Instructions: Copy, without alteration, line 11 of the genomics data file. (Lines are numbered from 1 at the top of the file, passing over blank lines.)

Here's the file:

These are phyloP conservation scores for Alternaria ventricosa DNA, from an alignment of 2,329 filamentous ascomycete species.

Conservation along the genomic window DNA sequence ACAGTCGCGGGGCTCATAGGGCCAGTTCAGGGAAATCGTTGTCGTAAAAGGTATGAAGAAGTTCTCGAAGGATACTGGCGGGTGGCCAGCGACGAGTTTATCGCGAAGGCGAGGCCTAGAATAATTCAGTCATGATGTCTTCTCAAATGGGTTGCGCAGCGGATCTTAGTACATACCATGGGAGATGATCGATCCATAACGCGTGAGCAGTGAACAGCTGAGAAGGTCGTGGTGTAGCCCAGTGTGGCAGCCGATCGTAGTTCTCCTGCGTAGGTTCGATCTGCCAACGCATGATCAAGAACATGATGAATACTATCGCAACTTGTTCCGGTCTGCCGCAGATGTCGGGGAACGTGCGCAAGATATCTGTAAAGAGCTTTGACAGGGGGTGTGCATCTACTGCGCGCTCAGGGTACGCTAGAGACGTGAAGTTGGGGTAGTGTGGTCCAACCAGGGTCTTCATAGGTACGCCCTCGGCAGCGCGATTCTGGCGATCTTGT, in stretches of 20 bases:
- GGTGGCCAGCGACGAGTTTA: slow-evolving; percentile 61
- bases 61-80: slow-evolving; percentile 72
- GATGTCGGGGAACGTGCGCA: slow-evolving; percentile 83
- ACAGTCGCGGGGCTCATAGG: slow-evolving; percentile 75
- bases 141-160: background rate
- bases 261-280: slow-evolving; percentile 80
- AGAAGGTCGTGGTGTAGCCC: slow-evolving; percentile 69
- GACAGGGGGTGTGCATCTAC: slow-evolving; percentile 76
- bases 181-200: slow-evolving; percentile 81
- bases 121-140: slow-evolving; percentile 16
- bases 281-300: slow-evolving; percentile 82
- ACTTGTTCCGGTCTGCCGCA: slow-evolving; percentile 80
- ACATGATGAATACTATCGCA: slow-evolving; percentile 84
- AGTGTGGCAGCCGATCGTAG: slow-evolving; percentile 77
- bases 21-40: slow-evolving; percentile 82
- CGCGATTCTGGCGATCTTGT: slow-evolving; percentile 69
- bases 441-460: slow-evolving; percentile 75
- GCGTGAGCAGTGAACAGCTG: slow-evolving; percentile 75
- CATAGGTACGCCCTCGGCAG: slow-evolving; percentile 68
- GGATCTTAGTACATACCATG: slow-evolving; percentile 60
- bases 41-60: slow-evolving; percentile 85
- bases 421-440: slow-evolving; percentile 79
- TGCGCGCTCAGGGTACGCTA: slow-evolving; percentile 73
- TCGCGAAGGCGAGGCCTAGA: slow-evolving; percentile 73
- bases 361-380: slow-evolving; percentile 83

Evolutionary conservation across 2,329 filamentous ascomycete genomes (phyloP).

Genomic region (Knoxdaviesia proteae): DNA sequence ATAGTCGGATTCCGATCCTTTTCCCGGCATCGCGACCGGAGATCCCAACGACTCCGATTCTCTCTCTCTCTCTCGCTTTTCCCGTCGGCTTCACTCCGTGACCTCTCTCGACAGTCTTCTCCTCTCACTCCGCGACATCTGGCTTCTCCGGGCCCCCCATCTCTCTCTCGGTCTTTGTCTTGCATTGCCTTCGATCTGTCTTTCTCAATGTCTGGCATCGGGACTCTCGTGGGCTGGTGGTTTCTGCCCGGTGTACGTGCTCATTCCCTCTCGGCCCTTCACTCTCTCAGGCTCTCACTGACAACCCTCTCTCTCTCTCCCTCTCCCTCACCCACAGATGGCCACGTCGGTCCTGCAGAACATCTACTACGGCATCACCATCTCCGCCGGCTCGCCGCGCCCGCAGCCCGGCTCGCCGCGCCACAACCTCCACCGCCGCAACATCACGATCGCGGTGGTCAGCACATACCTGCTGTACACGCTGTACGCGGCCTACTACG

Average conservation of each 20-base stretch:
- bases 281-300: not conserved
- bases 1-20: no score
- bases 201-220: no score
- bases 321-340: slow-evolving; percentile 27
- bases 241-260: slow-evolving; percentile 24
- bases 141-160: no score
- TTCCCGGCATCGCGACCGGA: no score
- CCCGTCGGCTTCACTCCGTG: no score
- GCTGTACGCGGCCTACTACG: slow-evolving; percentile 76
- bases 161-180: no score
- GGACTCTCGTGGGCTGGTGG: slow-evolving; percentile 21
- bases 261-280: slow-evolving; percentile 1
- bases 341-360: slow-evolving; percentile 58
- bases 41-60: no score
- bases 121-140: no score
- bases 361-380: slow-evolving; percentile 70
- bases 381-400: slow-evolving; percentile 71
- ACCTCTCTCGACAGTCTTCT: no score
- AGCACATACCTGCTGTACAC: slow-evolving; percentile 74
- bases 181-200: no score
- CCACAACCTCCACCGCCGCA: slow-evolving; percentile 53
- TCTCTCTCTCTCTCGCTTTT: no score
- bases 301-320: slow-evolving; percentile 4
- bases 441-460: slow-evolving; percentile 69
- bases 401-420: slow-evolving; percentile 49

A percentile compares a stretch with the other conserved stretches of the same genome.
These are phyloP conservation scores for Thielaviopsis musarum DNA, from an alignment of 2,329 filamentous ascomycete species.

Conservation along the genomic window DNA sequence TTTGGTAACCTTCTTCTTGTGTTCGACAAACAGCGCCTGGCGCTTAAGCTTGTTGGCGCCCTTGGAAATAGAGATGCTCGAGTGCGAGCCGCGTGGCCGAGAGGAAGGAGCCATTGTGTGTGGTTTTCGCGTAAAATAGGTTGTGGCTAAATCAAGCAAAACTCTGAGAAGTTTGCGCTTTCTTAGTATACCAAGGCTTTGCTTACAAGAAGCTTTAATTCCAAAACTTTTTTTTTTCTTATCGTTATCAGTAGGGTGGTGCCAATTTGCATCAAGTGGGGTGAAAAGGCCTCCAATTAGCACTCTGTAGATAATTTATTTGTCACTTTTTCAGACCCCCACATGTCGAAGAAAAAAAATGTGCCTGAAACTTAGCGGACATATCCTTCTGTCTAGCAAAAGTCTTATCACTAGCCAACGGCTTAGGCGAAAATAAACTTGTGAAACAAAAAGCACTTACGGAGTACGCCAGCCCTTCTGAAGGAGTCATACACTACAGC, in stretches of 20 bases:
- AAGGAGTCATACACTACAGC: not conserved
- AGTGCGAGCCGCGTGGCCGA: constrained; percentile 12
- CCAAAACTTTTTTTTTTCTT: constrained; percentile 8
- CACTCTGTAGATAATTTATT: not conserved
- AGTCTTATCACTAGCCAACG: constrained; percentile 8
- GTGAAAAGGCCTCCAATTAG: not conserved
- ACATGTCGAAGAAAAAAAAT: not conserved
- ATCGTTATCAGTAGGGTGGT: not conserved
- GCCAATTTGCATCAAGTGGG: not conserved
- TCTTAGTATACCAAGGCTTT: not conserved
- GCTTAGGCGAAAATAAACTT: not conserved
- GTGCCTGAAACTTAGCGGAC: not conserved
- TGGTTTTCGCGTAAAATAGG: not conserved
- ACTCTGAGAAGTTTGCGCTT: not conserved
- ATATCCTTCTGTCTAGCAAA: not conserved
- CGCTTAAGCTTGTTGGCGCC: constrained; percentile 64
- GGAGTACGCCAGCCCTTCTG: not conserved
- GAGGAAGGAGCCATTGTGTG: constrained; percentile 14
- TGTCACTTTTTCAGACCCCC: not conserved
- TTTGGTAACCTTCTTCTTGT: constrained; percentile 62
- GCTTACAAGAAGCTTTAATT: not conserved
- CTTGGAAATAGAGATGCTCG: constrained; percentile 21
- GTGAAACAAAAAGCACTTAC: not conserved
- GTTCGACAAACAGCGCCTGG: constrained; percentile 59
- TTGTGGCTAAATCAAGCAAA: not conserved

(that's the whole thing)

- bases 181-200: slow-evolving; percentile 81